Game of Thrones – Season 2 Finale Review

Wow. What do I even say? Here I was thinking that David Benioff and D. B. Weiss couldn’t top the finale to the first season, but they did. Boy, did they ever top it! The season two finale of Game of Thrones did a fantastic job of resolving a few lingering stories that have plagued us for a few episodes but, at the same time, we’ve had some massive cliffhangers thrown at us as well.

First, even though he didn’t open the episode, is Stannis. The weight of his defeat almost seemed to drive him mad alongside the guilt he finally expressed over killing Renly. You can really tell that he’s genuinely frustrated with Melisandre’s whole Lord of Light religion, and the way in which he strangled her and said something along the lines of “where is your god now?” was really incredible. He looked intent on killing her and, despite how much I root for Stannis, it really reminded me of just how big of a cold asshole he is. I’m very interested in seeing what he does next, because Stannis gives off the impression that he’s not one to admit defeat and become submissive. Melisandre told him that he didn’t lose the war… is she right?

Tyrion’s scenes felt a little underwhelming, but it was nice to see him alive and recovering. I was very pleased to see Varys being openly friendly to Tyrion, and the scene with Shae was really comforting. I enjoy seeing how close the two of them really seem to be. Shae handled everything quite well despite Tyrion’s doubts this episode. It’s unfortunate that Tyrion is now going back to the role of “the family freak” now that Tywin is in King’s Landing. Much like Sansa, I’m worried that his stay in King’s Landing is only going to get worse.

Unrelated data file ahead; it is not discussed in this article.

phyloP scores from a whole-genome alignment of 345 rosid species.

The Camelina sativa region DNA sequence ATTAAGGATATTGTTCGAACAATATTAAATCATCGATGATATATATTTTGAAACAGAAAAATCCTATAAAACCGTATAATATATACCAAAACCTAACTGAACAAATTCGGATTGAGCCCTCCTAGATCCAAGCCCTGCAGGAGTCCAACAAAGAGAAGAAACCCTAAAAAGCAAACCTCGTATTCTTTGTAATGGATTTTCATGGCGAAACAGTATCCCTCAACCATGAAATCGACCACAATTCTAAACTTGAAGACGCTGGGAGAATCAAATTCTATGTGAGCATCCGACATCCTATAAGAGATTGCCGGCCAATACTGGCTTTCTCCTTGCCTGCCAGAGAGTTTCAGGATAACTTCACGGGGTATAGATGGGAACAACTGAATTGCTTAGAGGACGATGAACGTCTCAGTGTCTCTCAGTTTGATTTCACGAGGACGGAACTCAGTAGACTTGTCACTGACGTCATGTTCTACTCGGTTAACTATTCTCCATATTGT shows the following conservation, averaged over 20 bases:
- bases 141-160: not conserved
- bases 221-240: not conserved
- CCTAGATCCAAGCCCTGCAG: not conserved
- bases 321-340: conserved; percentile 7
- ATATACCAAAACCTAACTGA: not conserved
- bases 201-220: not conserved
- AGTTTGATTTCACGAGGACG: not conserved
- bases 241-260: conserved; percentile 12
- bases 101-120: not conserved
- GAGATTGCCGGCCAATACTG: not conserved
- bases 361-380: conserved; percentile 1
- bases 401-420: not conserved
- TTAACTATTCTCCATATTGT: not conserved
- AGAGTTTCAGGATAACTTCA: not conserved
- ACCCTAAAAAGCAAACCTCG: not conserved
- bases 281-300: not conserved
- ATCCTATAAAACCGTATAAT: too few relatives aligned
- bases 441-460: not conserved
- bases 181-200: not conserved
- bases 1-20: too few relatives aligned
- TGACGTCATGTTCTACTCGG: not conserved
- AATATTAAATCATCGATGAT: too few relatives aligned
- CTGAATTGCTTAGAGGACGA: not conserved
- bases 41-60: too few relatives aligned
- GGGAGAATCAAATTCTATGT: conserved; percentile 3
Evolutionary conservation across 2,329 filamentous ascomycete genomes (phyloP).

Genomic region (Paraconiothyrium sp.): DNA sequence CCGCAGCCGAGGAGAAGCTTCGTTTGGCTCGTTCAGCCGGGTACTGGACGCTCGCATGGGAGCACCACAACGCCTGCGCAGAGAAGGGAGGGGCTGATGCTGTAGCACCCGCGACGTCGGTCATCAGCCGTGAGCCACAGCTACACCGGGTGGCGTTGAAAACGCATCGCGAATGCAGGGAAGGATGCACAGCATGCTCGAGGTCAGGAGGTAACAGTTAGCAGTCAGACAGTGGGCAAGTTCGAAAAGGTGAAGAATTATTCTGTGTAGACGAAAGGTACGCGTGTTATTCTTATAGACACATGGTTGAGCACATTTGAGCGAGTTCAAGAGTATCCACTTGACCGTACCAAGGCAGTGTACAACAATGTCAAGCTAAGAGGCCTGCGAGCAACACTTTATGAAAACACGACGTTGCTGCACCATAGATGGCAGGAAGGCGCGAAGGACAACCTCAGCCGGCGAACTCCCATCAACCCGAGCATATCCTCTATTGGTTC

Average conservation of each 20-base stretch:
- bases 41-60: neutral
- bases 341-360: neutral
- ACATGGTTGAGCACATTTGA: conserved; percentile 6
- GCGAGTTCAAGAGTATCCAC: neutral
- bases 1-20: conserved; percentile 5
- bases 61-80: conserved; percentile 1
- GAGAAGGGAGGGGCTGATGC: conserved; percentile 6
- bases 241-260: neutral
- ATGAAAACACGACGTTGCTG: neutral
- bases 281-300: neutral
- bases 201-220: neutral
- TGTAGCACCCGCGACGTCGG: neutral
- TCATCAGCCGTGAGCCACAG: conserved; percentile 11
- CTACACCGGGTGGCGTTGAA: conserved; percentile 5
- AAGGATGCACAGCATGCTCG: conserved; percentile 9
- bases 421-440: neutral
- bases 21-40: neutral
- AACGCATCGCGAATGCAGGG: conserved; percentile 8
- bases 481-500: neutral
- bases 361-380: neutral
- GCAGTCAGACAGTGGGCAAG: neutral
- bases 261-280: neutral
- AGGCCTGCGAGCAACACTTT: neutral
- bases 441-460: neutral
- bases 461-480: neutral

As for Sansa, I’m not sure what to think. Joffrey’s decision to marry Margaery Tyrell could be a blessing or a curse for Sansa. It was a nice touch to see her laughing in relief after Joffrey decided to cast aside his vow to marry her, and I also supported her in turning down Littlefinger’s offer to help get her home. Who in their right mind would accept an offer from that man? Would anyone really side with the man who was responsible for their father’s death? If Littlefinger had remained honest with Ned, we’d have a Stark ruling King’s Landing right now. I’m hoping that Sansa refused the offer just because it was Littlefinger making it, but she also turned down Sandor Clegane’s offer in the previous episode. She’s surely heard that Winterfell has fallen to the Greyjoys by now, so perhaps she knows that staying in King’s Landing is the better choice at the moment.

Varys was given a little more depth in this episode, which I enjoyed. When Joffrey appointed Littlefinger as Lord of Harrenhal, you could see the daggers shooting from Varys’ eyes. It was a look of pure contempt and disgust, a look that I don’t think we’ve ever seen on the face of Varys. The man was rightfully pissed off, and it’s clear that he wants to strike out at Littlefinger somehow after his meeting with Ros, the go-to whore for the writers to use in every situation that seems to require use of one of Littlefinger’s employees. I had a little chuckle when Ros stuck her hand between Varys’ legs only to be given a very matter of factly look from the man himself. I was a firm believer last year that Varys is one of the show’s biggest anti-heroes, but this season made me believe that he’s perhaps the biggest. His methods are questionable at times, but as Varys told poor Ned last year, he serves the realm itself – not whomever sits on the Iron Throne. The man is simply after what appears to be peace and unity, but the spiteful Varys seeking revenge against Littlefinger will probably be very interesting to watch next season.